The Cold War Story Behind 5x5

At 12:00 am (local time), Saturday, October 27, 1962, USAF Captain Charles W. Maultsby took off from Eielson AFB, located just south of Fairbanks, Alaska. Maultsby's 8-hour mission was to fly his U2 "Dragon Lady" spy plane to the North Pole to collect air samples as a means of investigating the nuclear weapons testing being conducted over a thousand miles away in the Soviet Union. Little did Maultsby know that his flight that morning nearly triggered World War III on what would come to be known "Black Saturday" -- the most dangerous day of the Cuban Missile Crisis. 

Because the magnetic fields of the North Pole played such mischief with navigational equipment, the pilots of "Project Stardust" had to navigate using the stars. As Maultsby neared his target, the brilliance of the aurora borealis wreaked havoc on his ability to find the navigational stars he had used to plot his course. After arriving at what he believed to be the North Pole, Maultsby collected his samples and turned for home ... or so he thought. By virtue of being off roughly 35 degrees at the top of the globe, Maultsby's attempt to fly south back to Alaska instead took him over 1,000 miles off course. Exactly 40 minutes after Major Rudolf Anderson’s U2 plane was shot down over Cuba, Maultsby’s plane crossed into the airspace of the Soviet Union. By the time Maultsby got south enough to be rid of the northern lights, none of the stars visible to him were where he expected them to be. He knew then that he was lost, but had no idea in which direction.

Casting concerns of stealth aside, Maultsby began sending out open radio signals hoping to find a friendly voice who could guide him home. In response, he received two conflicting signals: one voice told him to turn ten degrees to the left, while another voice came on telling him to steer thirty degrees to the right. While Maultsby tried to figure out where he was and which direction was the correct one that would take him home, six Soviet MiG jets were in pursuit, clawing for altitude, hoping to get high enough to shoot the intruder down. The last message Maultsby could hear from what would prove to be the fading signal of his countrymen in Alaska was the instruction to “turn left, fifteen degrees.”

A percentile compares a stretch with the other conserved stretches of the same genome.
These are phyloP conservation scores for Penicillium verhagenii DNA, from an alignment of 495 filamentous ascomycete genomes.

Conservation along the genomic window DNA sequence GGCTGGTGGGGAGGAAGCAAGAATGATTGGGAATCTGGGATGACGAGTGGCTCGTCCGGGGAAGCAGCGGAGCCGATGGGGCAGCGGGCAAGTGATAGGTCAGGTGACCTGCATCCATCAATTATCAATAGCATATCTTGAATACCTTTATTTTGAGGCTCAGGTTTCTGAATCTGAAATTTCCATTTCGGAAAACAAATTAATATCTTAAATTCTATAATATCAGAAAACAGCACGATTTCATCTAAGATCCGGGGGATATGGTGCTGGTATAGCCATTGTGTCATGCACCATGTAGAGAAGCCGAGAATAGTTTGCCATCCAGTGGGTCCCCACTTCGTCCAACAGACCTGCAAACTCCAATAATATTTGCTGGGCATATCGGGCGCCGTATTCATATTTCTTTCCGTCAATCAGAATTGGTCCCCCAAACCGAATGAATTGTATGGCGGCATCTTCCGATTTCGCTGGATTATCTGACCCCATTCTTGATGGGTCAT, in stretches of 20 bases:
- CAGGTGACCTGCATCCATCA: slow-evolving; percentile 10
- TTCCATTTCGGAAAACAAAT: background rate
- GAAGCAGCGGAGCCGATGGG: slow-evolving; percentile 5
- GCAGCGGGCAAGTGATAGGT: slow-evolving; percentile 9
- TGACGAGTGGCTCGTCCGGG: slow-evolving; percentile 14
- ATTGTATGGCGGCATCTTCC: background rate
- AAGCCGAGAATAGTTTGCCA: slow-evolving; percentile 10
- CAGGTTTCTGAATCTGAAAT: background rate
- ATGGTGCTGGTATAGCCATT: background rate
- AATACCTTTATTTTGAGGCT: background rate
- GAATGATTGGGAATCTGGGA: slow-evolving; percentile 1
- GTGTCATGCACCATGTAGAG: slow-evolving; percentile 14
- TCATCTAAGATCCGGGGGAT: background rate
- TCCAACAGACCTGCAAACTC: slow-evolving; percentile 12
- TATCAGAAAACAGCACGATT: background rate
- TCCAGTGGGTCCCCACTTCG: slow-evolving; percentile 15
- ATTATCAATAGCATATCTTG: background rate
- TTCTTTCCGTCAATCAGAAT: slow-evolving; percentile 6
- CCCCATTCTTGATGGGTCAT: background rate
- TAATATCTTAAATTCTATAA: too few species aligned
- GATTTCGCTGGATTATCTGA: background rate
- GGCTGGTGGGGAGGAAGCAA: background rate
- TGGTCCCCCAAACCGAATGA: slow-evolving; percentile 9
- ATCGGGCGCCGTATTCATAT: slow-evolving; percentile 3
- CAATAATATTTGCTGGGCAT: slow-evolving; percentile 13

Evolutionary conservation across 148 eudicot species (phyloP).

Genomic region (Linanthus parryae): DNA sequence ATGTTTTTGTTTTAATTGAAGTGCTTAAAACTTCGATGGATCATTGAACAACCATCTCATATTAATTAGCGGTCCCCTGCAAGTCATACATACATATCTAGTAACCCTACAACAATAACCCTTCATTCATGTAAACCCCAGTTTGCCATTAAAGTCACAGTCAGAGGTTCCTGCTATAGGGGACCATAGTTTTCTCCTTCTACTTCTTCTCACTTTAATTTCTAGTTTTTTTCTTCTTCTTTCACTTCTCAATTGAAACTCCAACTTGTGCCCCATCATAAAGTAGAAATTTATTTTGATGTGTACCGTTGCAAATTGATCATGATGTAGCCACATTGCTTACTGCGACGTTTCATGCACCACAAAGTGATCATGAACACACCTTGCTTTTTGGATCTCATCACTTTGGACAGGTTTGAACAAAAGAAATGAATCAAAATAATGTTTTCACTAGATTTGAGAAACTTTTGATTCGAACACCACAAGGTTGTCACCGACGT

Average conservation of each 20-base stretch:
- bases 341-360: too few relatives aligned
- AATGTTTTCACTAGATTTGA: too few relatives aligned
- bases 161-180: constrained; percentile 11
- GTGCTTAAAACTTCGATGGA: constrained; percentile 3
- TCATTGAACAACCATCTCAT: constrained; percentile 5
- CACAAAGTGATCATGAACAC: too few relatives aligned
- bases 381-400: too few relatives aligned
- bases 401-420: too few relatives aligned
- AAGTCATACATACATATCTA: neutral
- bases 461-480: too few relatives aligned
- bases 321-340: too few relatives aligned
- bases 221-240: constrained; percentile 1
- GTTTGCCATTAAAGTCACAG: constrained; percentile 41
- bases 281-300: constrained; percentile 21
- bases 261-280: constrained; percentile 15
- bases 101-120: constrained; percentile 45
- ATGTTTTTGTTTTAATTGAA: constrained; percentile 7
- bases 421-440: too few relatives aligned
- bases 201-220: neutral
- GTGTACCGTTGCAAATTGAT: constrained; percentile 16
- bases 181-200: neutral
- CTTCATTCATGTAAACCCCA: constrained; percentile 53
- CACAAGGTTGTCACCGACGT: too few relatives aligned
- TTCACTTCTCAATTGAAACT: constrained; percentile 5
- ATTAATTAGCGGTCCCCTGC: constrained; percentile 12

As he continued to receive conflicting directions -- "turn right thirty-five degrees" -- Maultsby finally heard a signal over his radio that removed all doubt where he was and which direction he needed to go: "a radio station off the nose of the aircraft, playing what sounded like Russian folk music. The strains of balalaikas, accordions, and Slavic voices came in 'loud and clear.'"

Knowing he was deep within Russia, Maultsby steered his plane until the stars of the belt of Orion were visible off his right wing, assuring him that he was finally headed east towards the sunrise and Alaska. Perilously low on fuel, Maultsby cut power and expertly glided his U2 to safety, landing on a remote airstrip at Kotzebue, a tiny remote penninsula in NW Alaska. Fully loaded, his U2 carried fuel enough for 9 hours and 40 minutes of flight; Maultsby had been aloft for 10 hours and 25 minutes.


Capt. Maultby's U2 (s/n 56-715)


How WWIII almost happened in one map


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